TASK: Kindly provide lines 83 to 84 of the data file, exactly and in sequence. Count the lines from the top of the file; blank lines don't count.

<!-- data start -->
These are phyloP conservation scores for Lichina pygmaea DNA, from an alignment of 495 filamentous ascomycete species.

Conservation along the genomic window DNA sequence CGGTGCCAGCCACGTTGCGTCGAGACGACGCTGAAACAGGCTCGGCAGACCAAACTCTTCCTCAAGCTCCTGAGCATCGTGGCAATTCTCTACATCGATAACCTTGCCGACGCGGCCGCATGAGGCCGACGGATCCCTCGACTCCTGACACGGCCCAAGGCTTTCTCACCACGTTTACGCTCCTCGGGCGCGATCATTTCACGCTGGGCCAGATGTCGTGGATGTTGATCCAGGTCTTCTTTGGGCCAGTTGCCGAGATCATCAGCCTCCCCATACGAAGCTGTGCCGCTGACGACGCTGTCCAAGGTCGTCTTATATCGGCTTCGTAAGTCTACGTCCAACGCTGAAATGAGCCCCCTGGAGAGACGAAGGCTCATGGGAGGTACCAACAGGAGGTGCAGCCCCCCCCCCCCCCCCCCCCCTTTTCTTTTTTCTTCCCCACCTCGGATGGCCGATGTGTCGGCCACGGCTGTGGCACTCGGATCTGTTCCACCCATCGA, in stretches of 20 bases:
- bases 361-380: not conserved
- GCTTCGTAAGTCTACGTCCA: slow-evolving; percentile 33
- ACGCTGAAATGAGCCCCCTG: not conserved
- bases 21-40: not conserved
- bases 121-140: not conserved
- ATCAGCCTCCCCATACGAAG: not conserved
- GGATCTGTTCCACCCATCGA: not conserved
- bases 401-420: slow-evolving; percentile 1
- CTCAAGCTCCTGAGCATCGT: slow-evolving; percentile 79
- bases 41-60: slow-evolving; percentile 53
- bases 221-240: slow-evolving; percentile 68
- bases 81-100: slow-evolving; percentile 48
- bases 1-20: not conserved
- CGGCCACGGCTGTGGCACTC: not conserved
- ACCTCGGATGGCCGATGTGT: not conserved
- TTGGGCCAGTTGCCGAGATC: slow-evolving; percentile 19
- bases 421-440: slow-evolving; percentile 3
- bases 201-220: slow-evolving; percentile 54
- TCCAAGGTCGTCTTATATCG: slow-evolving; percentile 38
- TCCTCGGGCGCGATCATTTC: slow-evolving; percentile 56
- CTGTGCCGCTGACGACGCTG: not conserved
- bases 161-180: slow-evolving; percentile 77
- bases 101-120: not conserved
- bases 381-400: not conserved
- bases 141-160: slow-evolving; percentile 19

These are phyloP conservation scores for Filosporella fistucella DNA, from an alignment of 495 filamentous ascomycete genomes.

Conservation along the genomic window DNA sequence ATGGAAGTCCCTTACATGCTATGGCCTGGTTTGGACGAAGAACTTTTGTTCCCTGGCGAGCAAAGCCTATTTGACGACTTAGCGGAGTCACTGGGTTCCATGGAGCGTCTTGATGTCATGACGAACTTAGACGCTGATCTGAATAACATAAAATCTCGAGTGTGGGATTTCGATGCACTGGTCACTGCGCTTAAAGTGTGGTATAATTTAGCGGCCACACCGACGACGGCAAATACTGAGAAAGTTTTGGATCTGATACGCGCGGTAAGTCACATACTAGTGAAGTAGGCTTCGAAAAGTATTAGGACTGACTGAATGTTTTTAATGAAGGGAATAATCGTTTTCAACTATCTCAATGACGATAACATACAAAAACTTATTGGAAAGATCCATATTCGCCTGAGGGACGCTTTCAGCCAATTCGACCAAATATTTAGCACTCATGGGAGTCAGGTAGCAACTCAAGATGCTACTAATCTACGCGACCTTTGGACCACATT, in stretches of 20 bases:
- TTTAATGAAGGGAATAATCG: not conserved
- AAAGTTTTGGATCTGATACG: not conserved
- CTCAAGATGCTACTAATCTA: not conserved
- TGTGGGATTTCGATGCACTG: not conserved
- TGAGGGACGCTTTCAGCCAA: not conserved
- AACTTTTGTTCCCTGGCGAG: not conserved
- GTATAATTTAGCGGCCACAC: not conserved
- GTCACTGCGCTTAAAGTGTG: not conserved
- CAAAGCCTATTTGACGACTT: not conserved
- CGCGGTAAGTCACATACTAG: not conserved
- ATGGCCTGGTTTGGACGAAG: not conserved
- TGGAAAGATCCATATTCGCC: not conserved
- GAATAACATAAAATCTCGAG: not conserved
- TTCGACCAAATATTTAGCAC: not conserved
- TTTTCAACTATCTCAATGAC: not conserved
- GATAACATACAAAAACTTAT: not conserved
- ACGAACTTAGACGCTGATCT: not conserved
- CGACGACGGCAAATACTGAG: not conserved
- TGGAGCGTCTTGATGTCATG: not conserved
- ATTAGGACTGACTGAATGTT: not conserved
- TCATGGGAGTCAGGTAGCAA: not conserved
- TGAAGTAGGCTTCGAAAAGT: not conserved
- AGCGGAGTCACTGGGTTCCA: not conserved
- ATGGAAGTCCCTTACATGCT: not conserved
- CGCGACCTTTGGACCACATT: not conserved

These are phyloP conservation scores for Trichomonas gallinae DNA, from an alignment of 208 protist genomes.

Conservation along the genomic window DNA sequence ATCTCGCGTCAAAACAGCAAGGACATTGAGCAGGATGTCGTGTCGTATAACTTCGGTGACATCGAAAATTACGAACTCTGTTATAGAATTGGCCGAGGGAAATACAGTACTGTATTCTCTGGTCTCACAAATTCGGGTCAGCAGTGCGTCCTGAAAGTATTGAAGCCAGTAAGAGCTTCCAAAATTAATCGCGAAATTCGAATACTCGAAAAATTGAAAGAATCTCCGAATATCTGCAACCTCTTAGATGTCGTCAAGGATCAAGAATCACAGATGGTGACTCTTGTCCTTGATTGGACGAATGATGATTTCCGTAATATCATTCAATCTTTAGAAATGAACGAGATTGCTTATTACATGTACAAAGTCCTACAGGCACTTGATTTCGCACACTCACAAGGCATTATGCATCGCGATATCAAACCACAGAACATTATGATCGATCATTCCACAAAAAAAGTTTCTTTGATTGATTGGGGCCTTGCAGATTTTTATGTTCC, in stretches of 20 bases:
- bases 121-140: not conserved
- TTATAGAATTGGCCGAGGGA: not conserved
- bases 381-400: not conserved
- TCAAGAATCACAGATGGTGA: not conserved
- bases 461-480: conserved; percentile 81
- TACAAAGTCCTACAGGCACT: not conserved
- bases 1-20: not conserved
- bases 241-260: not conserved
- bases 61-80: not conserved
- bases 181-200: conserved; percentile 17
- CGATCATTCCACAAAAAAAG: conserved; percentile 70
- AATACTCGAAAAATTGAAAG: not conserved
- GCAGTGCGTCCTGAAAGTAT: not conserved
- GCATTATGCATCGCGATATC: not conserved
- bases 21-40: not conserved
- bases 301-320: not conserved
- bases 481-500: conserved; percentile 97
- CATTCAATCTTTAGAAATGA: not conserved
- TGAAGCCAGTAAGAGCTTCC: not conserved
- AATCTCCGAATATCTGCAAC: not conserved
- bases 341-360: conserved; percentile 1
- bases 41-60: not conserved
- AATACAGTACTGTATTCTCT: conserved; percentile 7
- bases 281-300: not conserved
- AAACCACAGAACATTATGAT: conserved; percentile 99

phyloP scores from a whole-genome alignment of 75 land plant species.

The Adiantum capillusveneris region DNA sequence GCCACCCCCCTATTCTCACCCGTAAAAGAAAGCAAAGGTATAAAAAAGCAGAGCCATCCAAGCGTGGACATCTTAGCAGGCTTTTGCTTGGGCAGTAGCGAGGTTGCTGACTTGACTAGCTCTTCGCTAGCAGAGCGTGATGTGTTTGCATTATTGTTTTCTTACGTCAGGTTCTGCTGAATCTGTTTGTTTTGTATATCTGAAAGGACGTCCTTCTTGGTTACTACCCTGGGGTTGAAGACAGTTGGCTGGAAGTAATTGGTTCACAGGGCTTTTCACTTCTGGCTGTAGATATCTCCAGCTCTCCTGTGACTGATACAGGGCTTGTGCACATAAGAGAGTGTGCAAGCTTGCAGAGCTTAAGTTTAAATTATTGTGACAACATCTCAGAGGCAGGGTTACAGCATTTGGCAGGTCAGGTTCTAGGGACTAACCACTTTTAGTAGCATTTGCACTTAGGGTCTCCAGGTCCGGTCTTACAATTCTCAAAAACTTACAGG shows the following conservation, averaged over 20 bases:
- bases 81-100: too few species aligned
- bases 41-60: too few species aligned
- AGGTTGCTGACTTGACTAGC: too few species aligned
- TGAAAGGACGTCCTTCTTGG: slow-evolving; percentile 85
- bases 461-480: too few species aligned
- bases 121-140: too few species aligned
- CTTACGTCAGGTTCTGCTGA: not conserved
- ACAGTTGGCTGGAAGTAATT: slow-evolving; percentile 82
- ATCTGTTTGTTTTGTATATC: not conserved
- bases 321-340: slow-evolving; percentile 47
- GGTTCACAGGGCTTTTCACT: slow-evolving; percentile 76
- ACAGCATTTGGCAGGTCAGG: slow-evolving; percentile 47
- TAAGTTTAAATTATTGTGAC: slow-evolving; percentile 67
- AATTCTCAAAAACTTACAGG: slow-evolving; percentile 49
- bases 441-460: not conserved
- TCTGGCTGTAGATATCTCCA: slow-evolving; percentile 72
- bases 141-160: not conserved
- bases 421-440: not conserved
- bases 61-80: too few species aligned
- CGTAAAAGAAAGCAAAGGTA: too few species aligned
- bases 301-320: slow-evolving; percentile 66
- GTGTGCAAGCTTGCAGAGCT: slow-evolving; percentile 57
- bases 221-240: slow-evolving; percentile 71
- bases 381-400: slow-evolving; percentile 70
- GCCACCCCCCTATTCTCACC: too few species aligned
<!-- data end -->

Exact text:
The Adiantum capillusveneris region DNA sequence GCCACCCCCCTATTCTCACCCGTAAAAGAAAGCAAAGGTATAAAAAAGCAGAGCCATCCAAGCGTGGACATCTTAGCAGGCTTTTGCTTGGGCAGTAGCGAGGTTGCTGACTTGACTAGCTCTTCGCTAGCAGAGCGTGATGTGTTTGCATTATTGTTTTCTTACGTCAGGTTCTGCTGAATCTGTTTGTTTTGTATATCTGAAAGGACGTCCTTCTTGGTTACTACCCTGGGGTTGAAGACAGTTGGCTGGAAGTAATTGGTTCACAGGGCTTTTCACTTCTGGCTGTAGATATCTCCAGCTCTCCTGTGACTGATACAGGGCTTGTGCACATAAGAGAGTGTGCAAGCTTGCAGAGCTTAAGTTTAAATTATTGTGACAACATCTCAGAGGCAGGGTTACAGCATTTGGCAGGTCAGGTTCTAGGGACTAACCACTTTTAGTAGCATTTGCACTTAGGGTCTCCAGGTCCGGTCTTACAATTCTCAAAAACTTACAGG shows the following conservation, averaged over 20 bases:
- bases 81-100: too few species aligned